Viktor Orbán's "New Unity": who is not with us does not exist

October 3, 2016

ner

“The point of the artificially forced referendum against the refugees . . . was to finally divide the country using fear arising from a populist demagogue’s lies, and then to turn the fear and opposition towards the migrants onto those who did not take Orbán’s side in this lie.”

Translation of Attila Janisch’s op-ed piece “New Unity: who is not with us does not exist” published by print weekly Magyar Narancs on October 2nd in response to news of 60-year old left-wing print daily Népszabadság.

This morning from one moment to the next they closed Népszabadság, Hungary’s political daily paper with the longest history and biggest circulation.  The digital archive can no longer be accessed, the paper’s workers and writers can not even access either their own website or email accounts.  Nor could they save their correspondence.  Nothing.

They only learned this morning that Népszabadság is no more!  That Népszabadság which over the past few weeks published numerous exposés about Orbán’s politics and the top leader’s of his system, Antal Rogán and György Matolcsy.

NER (National Cooperation System) – Hungary 2016

The illiberal system winding up what is left of democracy at top speed appears unstoppable.

Several days ago Viktor Orbán announced the New Unity (Új Egység).

The members of the New Unity are those who voted “no” in last Sunday’s failed referendum, which predictably deepened the existing chasm between Orbán sympathizers and supporters, and those citizens who find unacceptable Orbán’s person and politics.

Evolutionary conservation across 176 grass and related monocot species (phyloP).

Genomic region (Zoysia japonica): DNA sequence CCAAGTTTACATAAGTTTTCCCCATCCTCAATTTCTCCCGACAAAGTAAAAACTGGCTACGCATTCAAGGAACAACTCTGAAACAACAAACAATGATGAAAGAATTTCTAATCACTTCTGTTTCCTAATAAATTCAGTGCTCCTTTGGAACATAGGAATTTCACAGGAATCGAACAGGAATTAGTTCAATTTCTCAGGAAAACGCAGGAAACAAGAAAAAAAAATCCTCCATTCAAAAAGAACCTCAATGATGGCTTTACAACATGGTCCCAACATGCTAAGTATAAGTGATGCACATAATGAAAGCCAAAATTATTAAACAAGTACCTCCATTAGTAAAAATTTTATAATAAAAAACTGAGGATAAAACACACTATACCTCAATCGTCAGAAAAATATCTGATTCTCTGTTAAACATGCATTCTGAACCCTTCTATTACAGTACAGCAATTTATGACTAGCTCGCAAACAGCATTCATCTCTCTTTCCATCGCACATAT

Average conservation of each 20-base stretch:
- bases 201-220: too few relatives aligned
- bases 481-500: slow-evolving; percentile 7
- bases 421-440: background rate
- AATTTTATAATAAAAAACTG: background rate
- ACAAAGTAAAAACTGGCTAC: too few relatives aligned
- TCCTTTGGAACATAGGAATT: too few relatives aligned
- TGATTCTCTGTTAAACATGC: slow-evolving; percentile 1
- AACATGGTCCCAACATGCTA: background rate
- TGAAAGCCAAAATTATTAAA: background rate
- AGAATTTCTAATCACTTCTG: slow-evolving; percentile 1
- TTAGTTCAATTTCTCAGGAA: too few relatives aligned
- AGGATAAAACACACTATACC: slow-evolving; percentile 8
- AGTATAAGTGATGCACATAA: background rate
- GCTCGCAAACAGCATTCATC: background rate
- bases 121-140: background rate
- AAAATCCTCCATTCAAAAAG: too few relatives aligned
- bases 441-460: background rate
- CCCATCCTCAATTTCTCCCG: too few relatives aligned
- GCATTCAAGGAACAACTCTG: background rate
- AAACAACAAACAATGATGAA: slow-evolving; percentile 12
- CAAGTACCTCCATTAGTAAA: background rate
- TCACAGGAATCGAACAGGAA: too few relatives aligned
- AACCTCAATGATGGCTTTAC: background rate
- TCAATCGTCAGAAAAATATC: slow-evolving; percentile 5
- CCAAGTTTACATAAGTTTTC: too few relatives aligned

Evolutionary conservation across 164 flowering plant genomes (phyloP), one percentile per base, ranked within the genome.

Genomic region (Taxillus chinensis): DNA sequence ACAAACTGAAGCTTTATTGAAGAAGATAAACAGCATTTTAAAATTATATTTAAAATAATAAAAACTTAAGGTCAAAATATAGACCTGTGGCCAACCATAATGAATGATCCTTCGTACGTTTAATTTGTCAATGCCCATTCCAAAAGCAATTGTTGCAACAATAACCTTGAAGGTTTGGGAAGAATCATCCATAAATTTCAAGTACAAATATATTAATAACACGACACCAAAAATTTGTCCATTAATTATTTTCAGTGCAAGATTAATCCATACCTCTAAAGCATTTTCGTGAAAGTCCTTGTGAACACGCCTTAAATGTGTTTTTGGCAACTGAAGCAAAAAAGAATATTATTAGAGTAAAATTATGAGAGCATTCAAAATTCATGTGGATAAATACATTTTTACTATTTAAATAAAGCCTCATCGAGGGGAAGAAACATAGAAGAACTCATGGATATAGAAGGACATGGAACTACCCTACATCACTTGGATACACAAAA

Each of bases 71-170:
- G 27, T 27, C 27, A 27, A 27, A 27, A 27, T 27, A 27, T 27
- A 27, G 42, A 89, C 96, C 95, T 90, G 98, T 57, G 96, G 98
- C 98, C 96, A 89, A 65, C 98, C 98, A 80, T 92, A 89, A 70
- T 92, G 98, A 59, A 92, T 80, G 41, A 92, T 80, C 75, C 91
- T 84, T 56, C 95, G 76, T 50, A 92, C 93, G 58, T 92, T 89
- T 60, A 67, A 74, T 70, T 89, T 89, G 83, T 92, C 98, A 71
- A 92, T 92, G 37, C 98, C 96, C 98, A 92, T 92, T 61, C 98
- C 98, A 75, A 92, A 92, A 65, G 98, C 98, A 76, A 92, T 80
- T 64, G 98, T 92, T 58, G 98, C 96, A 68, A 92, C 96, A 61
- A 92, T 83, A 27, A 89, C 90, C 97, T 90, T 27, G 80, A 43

That was precisely the point of the artificially forced referendum against the refugees (Orbán deliberately used the alienating term “migrants”), which was legally nonsensical.  To finally divide the country using fear arising from a populist demagogue’s lies, and then to turn the fear and dislike of migrants onto those who did not take Orbán’s side in this lie.

The originally plan was somewhat foiled by the fact that the referendum failed and was invalid, because it would have been more favorable to Orbán’s plans if the participation had been high and the yes votes remained in the minority in comparison to the no votes, because then the opposition could have been clearly identified.

It is not possible to know whether the five million who did not vote were lazy, disinterested, or in reality opposed, but Orbán prefers to virtually annihilate five million citizens than risk the three million potential votes won in the referendum from whom a New Unity can be formed without ever asking them whether they want to be members of this New Unity, and who Orbán can continue to feed populist demagoguery, his slogans so incalculably dangerous to the entire country.